Radical listening is the act of unfiltered engagement in conversation. Its practice involves intentionally clearing the mind of other thoughts to purposefully hear what the speaker is saying. When radically listening, we must “not” do many things: not think about the million other tasks on our mind, not interpret on behalf of the speaker before completion of the thought, and not judge what is being said or the person saying it. It is, in its truest sense, just listening, but listening in a different way than many of us are accustomed to. It requires being present for the person in front of you and placing their words on a higher level than your own thoughts: allowing their process, creating space and time for them to speak, and engaging in listening to their experience and needs. Fully listening is a foundation of healthcare provision, not only heart and lungs, but words spoken and cried and exclaimed and whispered. Be a radically present, and a radically listening, practitioner – people immediately notice your engagement and care for them, and you will surprise yourself at how much more you remember their face and their story and feel entrenched in your own work.
2. Intrinsically trust.
Trust when someone tells you they feel their baby move as early as 12 weeks. Trust when someone tells you they aren’t ready to leave their abusive partner. Trust when someone tells you something “just doesn’t feel right.” Trust that at the core of individuality and consent that people can make decisions for themselves. Trust, and trust some more. And then, when you have trusted everything someone has said and the decisions they make for themselves and their family, take the time to remind them that trust in themselves is incredibly important. Something I say multiple times daily, after which I always feel a change in the energy of the room: “You know your body better than anyone else, so I trust you to know when it is time to discuss something or seek care. And if you are not sure, then we will figure it out together.”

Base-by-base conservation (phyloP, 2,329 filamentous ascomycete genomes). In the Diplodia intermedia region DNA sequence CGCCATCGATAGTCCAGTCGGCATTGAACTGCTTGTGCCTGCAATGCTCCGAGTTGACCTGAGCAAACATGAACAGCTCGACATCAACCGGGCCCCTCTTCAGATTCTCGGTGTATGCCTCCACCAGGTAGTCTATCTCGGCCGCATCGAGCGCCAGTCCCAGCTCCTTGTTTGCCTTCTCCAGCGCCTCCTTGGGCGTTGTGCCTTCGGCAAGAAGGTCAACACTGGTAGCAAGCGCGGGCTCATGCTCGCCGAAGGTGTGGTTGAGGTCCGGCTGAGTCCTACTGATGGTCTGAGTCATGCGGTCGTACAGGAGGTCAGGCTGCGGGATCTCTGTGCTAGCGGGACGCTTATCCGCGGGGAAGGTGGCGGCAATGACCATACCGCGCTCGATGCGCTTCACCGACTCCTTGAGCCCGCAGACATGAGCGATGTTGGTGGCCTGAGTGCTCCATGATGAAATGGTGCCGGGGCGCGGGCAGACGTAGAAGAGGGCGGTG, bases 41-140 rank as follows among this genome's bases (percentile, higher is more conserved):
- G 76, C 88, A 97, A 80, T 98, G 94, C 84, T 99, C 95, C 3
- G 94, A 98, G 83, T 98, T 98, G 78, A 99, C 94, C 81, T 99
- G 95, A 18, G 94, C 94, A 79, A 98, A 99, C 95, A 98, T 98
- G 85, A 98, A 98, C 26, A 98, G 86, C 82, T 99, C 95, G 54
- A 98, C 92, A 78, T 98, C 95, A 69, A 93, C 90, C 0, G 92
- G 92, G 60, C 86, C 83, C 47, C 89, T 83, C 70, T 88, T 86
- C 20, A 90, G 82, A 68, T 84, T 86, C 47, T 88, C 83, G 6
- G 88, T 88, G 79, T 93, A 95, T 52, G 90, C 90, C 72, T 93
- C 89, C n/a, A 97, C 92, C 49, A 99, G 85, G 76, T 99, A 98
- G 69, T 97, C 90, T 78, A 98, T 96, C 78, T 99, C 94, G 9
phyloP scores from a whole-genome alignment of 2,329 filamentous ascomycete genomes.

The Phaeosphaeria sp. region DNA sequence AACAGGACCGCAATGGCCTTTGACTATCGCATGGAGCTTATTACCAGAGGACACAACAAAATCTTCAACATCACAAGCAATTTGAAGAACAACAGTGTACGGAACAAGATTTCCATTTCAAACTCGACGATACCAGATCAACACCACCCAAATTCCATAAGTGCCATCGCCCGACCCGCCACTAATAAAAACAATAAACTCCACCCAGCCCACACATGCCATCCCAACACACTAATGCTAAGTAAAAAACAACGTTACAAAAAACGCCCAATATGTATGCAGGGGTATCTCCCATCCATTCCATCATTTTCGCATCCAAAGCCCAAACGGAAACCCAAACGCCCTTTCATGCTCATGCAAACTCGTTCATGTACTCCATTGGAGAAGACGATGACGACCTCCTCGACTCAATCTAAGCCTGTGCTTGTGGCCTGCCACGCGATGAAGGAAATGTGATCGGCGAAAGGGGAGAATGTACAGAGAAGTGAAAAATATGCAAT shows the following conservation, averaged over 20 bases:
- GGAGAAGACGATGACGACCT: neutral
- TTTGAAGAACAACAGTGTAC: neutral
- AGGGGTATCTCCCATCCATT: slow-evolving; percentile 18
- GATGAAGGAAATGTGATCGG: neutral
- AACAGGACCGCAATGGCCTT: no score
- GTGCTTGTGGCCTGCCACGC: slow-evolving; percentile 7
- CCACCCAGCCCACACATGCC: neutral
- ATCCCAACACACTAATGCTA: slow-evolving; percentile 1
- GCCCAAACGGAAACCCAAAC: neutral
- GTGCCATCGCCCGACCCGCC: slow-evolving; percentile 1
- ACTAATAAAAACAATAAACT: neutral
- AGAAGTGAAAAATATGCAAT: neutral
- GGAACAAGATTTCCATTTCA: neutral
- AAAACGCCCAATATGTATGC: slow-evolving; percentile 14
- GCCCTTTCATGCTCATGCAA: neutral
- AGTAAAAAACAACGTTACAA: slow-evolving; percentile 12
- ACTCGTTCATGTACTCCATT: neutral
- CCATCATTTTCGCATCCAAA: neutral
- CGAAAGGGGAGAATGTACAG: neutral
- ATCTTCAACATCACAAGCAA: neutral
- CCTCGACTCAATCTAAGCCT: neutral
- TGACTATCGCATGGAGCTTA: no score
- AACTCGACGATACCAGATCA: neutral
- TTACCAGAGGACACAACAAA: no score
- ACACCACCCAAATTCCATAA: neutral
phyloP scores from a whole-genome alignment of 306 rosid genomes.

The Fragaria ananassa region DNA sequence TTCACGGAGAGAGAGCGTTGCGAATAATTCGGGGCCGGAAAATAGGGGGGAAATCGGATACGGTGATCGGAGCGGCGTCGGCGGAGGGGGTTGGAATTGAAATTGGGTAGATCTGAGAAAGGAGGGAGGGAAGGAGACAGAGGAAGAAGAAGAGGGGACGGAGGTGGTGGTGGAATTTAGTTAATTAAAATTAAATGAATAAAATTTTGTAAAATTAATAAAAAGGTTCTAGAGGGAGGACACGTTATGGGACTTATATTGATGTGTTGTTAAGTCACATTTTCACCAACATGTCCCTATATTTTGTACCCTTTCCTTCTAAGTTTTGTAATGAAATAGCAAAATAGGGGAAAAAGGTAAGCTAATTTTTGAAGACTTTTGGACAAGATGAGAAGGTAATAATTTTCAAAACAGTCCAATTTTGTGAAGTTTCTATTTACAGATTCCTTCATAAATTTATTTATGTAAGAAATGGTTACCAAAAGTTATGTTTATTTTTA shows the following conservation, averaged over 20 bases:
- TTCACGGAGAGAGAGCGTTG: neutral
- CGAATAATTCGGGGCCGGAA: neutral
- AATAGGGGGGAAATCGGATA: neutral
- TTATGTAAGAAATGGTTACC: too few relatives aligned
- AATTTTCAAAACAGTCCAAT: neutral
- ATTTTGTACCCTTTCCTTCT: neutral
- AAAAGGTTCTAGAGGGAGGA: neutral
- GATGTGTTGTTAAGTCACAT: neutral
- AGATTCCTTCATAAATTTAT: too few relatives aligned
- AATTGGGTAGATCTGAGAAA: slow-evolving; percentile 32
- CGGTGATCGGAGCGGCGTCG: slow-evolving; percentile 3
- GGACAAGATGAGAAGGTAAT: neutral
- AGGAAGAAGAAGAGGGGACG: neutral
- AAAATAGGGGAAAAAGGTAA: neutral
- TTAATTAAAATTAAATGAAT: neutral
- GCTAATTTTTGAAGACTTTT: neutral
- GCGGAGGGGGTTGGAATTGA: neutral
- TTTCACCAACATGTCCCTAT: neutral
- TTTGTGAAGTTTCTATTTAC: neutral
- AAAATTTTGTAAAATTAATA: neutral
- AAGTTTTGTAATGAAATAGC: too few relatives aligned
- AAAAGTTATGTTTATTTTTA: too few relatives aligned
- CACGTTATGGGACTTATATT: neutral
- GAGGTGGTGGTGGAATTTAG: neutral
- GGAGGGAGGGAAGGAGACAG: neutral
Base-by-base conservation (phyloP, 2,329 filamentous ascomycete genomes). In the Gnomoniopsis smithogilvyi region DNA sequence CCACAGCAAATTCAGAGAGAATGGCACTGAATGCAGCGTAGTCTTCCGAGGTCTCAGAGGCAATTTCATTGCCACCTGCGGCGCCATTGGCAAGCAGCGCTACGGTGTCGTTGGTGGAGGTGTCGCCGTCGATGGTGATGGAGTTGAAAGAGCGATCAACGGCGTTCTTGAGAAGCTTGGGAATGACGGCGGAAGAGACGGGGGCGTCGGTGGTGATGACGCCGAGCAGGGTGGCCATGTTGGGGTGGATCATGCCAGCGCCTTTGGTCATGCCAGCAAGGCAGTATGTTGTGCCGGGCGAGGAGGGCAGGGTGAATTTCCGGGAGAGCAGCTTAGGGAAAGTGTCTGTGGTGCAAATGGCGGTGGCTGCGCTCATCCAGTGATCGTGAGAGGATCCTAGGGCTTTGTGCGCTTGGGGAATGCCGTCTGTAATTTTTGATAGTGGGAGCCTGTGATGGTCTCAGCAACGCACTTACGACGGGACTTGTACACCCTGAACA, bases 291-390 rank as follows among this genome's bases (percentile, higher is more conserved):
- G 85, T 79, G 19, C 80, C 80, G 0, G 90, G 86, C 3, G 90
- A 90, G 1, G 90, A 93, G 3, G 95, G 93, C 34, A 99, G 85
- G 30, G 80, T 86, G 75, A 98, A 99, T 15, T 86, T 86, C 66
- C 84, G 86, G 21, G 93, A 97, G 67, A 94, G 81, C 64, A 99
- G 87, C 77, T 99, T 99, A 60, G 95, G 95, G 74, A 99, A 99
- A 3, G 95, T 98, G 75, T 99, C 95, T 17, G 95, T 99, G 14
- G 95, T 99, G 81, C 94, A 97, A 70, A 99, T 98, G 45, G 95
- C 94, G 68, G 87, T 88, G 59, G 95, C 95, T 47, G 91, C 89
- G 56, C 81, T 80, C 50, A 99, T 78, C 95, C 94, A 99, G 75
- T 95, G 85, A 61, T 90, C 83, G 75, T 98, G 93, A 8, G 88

3. Remove assumptions.
Gender. Sexual orientation. Preferred language. Single partner status. Economic knowledge. Health literacy. Food access. That a positive pregnancy test is a happy event. That someone knows what an annual exam is and all that it involves, including a possible internal manual assessment. That a teenage pregnancy is an unwanted one. That menopausal symptoms are manageable. That early labor is tolerable. That sexual abuse history is rare. That only certain ages or risk groups should be screening for sexually transmitted infections. That weight is always associated with disease. That it was their choice to see you today. That they are not fighting a battle much harder than the one they will tell you about in a fifteen minute visit. The only assumption you should ever make is that you know nothing about someone until they tell you. See also: #1 and #2.
4. Actively consent.
Consent is an ongoing process. I always discuss what will be involved in an exam, and consent prior. I then continue to inform, and consent, as I prepare for the exam. I always voice that every exam and test and screening process in healthcare is optional, and declining is one of the options each person has during their care. Throughout the exam, I consent: with each touch, with each instrument, with each change in approach. After the exam, I check-in on how someone is feeling, especially if the exam was invasive, such as IUD placement or a bimanual evaluation. In my approach, consent also involves a reminder that consent can be withdrawn at any time. For example, during a visit where I will do an external vulvar and internal vaginal/uterine/adnexal exam, after discussing everything involved, I always say: “None of this should hurt. If you have pain at any time, or want me to stop for any reason, just tell me and I will.” I do not ascribe to the thought that because someone is in your office for an annual exam that there is presumed consent for what is involved in that exam. Nor do I ascribe to the thought that just because someone is in my hospital in labor that there is presumed consent for any and all vaginal exams.
Finally, as part of radical listening and informed consent, if someone’s vagina clamps down, I stop. Even if the person tells me to “just do it,” or “get it over with,” I listen to the body’s immediate response, and stop. Then we have a conversation about what happened, and why, and we decide together whether to wait for a future visit, or start again. To me, if the vagina clamps down, the body is not consenting to a procedure, and words like “just do it” and “get it over with” mean something other than consent for most people, and I stop. And you should, too.
5. Recognize power.
Never push open a woman’s legs in the name of healthcare. Never.